Baroness Thatcher said of Lord Young: “Other people brought me problems. David brought me solutions.”
David Cameron clearly had the same view of the smooth Lord Young – until Thursday night. It was then that the prime minister’s new enterprise adviser became a rather big political problem in his own right.
Before the print was dry on the Daily Telegraph, Lord Young was offering his “profound” apologies, after claiming the majority of British people had “never had it so good” since the “so-called recession”.
He said complaints about government spending cuts were coming from “people who think they have a right for the state to support them”.
A spokesman for Mr Cameron said the prime minister was “very unimpressed” by the peer, whom he appointed as his enterprise adviser earlier this month.
The prime minister “believes at this difficult time politicians need to be careful with their choice of words – these words are as offensive as they are inaccurate”, said the spokesman.
The problem is that Mr Cameron has a carefully constructed narrative about the cuts: that he didn’t want to do it, but was forced to scale back the state because of the fiscal mess left behind by Labour.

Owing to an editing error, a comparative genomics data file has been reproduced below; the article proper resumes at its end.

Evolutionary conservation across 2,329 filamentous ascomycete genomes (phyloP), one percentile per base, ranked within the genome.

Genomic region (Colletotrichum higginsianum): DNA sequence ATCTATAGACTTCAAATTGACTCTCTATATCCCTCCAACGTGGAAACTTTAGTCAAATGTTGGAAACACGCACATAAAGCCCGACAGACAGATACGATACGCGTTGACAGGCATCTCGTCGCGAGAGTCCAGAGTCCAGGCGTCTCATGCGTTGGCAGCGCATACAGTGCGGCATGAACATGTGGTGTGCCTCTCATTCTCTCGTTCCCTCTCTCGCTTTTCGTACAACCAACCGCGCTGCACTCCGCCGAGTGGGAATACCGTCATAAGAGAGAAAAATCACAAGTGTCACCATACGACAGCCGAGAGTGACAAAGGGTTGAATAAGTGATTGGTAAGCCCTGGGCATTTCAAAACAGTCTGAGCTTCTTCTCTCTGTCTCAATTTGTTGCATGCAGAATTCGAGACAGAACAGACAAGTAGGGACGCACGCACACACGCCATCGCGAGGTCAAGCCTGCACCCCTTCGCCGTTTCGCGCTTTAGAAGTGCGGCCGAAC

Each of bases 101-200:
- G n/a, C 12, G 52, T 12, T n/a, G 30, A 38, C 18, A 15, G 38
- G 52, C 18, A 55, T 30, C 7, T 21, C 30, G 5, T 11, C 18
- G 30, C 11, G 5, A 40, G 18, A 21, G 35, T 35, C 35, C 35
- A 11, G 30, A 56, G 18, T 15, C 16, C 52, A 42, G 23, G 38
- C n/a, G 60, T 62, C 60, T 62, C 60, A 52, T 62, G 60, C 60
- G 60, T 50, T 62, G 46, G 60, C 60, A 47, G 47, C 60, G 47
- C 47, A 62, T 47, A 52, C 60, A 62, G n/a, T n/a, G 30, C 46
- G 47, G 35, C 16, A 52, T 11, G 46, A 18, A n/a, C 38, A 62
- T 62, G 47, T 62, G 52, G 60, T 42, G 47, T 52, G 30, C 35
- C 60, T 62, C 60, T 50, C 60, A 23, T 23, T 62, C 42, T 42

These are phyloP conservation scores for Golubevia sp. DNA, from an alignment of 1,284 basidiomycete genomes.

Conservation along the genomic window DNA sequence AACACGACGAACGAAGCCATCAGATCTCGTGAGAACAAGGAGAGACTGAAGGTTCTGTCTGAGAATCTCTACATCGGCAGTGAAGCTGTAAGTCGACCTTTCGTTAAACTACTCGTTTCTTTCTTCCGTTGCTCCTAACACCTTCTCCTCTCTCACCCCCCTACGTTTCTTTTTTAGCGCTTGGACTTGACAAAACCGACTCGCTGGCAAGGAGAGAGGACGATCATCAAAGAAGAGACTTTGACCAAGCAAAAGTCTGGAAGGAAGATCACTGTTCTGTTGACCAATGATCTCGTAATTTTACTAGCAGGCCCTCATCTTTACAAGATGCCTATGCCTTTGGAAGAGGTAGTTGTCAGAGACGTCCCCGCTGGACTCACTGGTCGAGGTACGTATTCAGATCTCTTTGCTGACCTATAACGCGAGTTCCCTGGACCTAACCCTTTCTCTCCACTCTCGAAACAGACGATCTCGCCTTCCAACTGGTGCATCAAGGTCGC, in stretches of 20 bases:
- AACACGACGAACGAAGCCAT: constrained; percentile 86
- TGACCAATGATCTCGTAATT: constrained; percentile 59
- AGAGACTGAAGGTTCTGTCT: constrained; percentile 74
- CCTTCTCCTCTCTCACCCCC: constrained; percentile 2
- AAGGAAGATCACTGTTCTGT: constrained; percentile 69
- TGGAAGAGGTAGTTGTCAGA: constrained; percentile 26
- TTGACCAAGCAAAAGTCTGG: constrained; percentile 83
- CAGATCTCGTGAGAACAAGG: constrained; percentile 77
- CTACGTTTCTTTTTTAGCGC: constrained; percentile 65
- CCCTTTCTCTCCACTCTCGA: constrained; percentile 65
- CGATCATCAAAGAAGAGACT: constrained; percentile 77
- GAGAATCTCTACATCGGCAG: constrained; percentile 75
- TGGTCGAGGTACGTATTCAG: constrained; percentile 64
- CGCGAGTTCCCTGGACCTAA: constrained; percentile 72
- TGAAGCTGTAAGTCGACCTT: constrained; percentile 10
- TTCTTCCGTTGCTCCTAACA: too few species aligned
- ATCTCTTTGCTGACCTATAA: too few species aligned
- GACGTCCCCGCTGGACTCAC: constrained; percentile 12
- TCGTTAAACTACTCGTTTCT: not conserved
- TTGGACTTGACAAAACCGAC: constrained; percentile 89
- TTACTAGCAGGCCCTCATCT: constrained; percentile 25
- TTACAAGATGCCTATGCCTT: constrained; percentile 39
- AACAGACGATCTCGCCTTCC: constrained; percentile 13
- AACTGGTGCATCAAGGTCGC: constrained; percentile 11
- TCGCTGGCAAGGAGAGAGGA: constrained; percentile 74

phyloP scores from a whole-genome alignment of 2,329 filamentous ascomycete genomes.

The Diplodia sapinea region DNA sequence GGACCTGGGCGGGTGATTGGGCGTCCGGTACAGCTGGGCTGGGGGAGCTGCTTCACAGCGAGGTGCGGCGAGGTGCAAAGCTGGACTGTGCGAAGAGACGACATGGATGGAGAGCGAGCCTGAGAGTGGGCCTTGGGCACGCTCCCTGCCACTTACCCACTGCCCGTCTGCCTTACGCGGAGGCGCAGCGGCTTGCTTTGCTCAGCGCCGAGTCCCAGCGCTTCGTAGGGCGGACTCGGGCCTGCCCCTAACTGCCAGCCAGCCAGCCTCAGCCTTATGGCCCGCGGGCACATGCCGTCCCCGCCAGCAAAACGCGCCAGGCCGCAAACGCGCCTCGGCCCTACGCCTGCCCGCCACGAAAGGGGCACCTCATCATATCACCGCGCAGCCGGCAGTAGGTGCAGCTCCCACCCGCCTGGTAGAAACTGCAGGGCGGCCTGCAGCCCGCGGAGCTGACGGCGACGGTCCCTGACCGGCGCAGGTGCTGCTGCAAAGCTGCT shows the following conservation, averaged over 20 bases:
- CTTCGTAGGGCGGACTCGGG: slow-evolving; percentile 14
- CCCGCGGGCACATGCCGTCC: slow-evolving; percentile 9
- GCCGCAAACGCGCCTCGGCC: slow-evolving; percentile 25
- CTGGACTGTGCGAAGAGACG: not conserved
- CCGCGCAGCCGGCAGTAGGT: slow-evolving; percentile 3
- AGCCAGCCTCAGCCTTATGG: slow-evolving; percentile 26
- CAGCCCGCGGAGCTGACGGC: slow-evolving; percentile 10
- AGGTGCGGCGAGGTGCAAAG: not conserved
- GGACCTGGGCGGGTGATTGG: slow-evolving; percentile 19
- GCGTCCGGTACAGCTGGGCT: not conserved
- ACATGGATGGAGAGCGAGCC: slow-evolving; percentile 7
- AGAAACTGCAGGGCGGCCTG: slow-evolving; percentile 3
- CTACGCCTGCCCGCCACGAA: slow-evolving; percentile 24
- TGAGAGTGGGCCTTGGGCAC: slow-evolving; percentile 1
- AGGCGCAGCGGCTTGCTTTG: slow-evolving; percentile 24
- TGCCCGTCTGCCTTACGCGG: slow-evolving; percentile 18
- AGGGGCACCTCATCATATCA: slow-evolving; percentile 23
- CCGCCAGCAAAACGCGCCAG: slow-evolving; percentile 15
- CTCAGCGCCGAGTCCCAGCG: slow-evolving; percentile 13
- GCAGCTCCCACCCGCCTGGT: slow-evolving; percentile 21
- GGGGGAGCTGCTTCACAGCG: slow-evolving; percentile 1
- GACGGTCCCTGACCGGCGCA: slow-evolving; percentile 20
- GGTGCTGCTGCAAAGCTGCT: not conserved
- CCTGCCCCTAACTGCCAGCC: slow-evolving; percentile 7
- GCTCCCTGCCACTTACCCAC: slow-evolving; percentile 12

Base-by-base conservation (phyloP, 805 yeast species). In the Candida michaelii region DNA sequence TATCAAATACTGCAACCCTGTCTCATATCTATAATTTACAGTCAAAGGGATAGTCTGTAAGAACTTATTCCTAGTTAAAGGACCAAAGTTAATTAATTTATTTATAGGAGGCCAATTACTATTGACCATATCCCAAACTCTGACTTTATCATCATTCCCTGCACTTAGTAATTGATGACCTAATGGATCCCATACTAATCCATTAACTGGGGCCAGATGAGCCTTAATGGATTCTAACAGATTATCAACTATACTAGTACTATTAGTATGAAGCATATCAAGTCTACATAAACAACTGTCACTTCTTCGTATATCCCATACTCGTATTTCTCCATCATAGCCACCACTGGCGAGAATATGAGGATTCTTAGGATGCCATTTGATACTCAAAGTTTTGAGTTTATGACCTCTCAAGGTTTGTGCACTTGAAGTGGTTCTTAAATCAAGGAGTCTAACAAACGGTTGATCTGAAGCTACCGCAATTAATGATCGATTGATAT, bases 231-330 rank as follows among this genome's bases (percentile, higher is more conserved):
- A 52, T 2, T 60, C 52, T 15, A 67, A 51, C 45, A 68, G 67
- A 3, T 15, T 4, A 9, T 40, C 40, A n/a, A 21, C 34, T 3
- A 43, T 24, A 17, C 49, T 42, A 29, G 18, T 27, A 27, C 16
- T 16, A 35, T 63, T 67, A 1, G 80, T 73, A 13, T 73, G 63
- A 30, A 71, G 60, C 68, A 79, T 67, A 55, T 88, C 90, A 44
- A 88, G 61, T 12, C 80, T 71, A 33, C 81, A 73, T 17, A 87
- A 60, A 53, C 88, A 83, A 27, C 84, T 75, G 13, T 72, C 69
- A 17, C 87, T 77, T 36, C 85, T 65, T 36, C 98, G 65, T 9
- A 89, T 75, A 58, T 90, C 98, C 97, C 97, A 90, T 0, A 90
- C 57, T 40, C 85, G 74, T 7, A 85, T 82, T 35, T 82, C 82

Only by showing himself to be a compassionate cutter (protecting the NHS was a key part of that political message) can the prime minister hope to carry the country with him.
Labour believes this is phoney and that the Tories are cutting for ideological reasons. They are waiting for the Tory “mask” to slip.
Lord Young is not exactly a front ranking politician these days, but Mr Cameron knows he can ill-afford senior Conservatives using such blunt – and insensitive – language, just as the cuts are about to bite.